As we’ve written several times earlier, diabetic retinopathy (DR) is a significant concern for the estimated 30 million Americans who live with diabetes. A recent CDC study indicated that nearly one-third of all Americans with diabetics aged over 40 suffer to some extent from DR. Diabetes is the leading cause of blindness among adults. As the incidence of diabetes increases, the numbers of people blinded by DR will follow. Many companies and institutions are working on tools and treatments for early detection and treatment of more than mild diabetic retinopathy (mtmDR), including IBM, Google’s DeepMind Team, and the Madras Diabetes Research Foundation.

Privately-held IDX, an Indiana AI diagnostics company, recently announced the FDA’s De Novo request to market IDx-DR. The De Novo program is a fast-track approval process for novel technology with relatively low risk. The IDx-DR system’s FDA go-ahead is the first approval for an autonomous, AI-based DR-diagnostic system. The system is appropriate for primary care office patient screenings because specialists are not required to administer the test or analyze the results. Primary care patient screening via the exam, which according to IDx takes a few minutes, could discover early DR symptoms and enable clinical staff to counsel patients without delay or specialist referral. Even though DR is a major threat, the FDA stated about 50% of adults with diabetes don’t see an eye doctor each year. The FDA clearance followed a clinical trial at ten primary care sites across the U.S.  An FDA spokesperson reported IDx-DR correctly identified mtmDR 87.4 percent of the time and also correctly identify patients without mtmDR 89.5 percent of the time.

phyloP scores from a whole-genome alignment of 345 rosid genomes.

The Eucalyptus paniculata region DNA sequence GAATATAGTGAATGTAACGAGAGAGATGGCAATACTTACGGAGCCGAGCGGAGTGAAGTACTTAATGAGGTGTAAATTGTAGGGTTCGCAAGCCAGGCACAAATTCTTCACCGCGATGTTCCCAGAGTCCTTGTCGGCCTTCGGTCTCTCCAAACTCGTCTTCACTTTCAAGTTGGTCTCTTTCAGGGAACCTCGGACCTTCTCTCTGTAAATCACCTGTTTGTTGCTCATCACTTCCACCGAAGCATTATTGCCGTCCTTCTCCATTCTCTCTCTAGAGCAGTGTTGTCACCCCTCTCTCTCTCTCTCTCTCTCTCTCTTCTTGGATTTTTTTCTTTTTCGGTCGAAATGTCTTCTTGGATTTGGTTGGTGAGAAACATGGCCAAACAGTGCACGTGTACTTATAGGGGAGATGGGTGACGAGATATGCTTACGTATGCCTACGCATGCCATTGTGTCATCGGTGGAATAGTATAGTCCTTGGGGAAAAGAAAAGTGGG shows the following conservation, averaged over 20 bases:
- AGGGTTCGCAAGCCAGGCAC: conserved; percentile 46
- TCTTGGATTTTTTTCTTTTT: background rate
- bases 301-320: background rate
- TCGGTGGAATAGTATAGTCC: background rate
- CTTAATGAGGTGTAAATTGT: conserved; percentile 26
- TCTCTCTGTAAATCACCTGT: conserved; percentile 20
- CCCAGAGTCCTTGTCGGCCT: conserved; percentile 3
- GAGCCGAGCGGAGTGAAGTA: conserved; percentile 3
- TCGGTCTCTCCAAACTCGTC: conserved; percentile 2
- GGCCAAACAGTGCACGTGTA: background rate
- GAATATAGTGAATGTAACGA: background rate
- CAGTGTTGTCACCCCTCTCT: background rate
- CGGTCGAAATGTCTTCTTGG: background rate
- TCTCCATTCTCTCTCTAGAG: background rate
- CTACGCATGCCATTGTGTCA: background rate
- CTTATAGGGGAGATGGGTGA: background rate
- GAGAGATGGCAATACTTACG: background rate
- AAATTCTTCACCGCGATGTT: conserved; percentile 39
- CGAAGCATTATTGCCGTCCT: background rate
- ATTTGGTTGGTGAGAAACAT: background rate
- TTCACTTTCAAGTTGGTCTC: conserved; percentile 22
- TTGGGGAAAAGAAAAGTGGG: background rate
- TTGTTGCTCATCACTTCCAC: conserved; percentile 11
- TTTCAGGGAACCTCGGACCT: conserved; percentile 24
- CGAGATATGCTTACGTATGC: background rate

Autonomous screening for diseases with dire consequences is a major win and first step for AI-based health-system benefits. As AI develops, we can hope, and possibly assume, that technology such as IDx-DR will work with increased granularity and with growing accuracy.